The Jordan Education Foundation’s (JEF) purpose is to help students succeed. The JEF helps to make up the difference when budgets run out. Here’s a few facts about how the JEF helps children in the District:
- Since 2010, more than $2.9 million has been given out to classrooms District-wide.
- Nearly $200,000 in scholarships for college have been awarded to 130 District students.
- More than 600 teachers received grants ranging from $500-$1,500 for STEM projects, books, technology, classroom equipment, special needs projects and more.
- “The Leader in Me” program is now in 27 of our elementary schools because of the foundation and its donors.
- More than a thousand children who used to go home hungry each weekend after school now receive food from Principal Pantries and weekend backpacks.
- Hundreds of children who needed glasses but could not afford them now have them thanks to more than $20,000 in eyeglass vouchers.
The JEF helps to feed hungry children, cover the cost of health and wellness needs, even help fund technology and supplies for teachers. They also pay for safety, leadership and character education programs in schools.
One hundred percent, every single penny, donated to the JEF goes directly back to schools and classrooms to help students succeed. The foundation is currently in the middle of an ambitious program to raise much-needed funds for classrooms. It’s called the “90 Day Challenge for Children” with a goal of raising $1,000,000 in 90 days. Every penny makes a difference and every penny goes right back to helping children. If you would like to make a donation to the 90 Day Challenge, visit www.jordankids.org or click here. Please take a moment to watch this short video highlighting some of the amazing things that take place because of the generosity of our donors.
Governor Gary Herbert has said his number one priority this legislative session is to invest in children, which he says is the best way to sustain the states economy long term. With that in mind, people in public education were hoping lawmakers would agree to fund the largest increase in WPU (6.25%), that this state has seen in 25 years. Is there any hope that classrooms will receive the much-needed money? It was a question Doug Wright raised with guests Tami Pyfer, Education Advisor to the Governor, and Kristen Cox, State Budget Director. This discussion is worth listening to and it may bring some clarity to the confusion over proposed funding for public education this year. Click on the following link to hear the broadcast. The segment begins at 20:45 into the show.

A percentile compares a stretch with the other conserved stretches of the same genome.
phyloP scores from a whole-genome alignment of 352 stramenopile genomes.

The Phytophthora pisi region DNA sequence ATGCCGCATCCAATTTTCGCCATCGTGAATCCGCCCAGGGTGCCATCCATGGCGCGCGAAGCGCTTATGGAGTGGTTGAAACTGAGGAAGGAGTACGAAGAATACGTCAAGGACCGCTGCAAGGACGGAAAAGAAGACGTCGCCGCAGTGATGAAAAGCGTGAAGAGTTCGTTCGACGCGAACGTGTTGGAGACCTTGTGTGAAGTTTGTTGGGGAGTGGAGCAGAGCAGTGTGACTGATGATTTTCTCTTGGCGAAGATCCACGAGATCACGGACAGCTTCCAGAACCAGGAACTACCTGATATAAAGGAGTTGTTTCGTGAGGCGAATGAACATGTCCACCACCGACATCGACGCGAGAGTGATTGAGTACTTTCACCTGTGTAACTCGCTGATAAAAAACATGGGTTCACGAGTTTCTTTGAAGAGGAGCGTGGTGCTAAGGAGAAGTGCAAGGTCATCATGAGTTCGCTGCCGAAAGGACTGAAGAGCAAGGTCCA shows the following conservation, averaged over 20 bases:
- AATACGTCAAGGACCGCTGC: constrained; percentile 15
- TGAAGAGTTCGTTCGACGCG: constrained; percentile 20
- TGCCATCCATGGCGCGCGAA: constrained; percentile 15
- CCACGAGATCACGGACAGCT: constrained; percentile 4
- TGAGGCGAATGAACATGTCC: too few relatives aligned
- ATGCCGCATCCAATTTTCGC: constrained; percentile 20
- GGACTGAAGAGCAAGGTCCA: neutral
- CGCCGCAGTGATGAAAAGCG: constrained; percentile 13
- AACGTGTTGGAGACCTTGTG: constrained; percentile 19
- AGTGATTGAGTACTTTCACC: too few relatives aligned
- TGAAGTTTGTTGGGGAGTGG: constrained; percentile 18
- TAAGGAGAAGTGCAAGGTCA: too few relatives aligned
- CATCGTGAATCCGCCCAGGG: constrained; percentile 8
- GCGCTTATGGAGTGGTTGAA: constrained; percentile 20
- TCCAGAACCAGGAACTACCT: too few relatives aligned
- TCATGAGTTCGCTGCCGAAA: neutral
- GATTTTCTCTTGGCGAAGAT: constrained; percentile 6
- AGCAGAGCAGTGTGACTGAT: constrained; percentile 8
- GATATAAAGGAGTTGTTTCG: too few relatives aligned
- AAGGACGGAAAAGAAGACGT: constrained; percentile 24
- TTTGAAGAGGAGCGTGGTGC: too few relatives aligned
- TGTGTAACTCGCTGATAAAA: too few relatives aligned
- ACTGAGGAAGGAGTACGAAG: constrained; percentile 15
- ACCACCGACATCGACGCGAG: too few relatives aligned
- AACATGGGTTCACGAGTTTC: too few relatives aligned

Concert-goers were treated to an awe inspiring night of music as middle school students gathered for the annual Middle School Honor Festival Concert. Hundreds of young musicians in band, choir and orchestra sang and played their hearts out in front of a crowd of parents, friends and members of the community who attended the event. One member of the audience said the beauty of the music brought tears to her eyes. Guest conductors were Richard C. Marsden, Christian Earl and Neil Hendrickson, along with pianist Danielle Christianson. Congratulations to everyone involved. Enjoy a photo gallery on our Facebook page.
The Feb. 24 Board meeting summary is now available and can be viewed at jordandistrict.org/board/meetings/summary/2015-02-24/.
It was lights, camera and action as students in Mr. Patrick’s 5th grade class experienced what it was like to be on live TV. The class was chosen as ABC 4’s Weather School of the Week. Meteorologist Curtis Ray did his live weather broadcast from the classroom for ABC 4 with students participating. Between the live segments, Mr. Ray shared his wealth of knowledge about things like weather patterns, tsunamis and land formations. He even did some science experiments that were weather related. This was a great experience for Mr. Patrick’s class, thanks to a meteorologist who gave of his time and talents to help educate children. Enjoy a photo gallery on our Facebook page.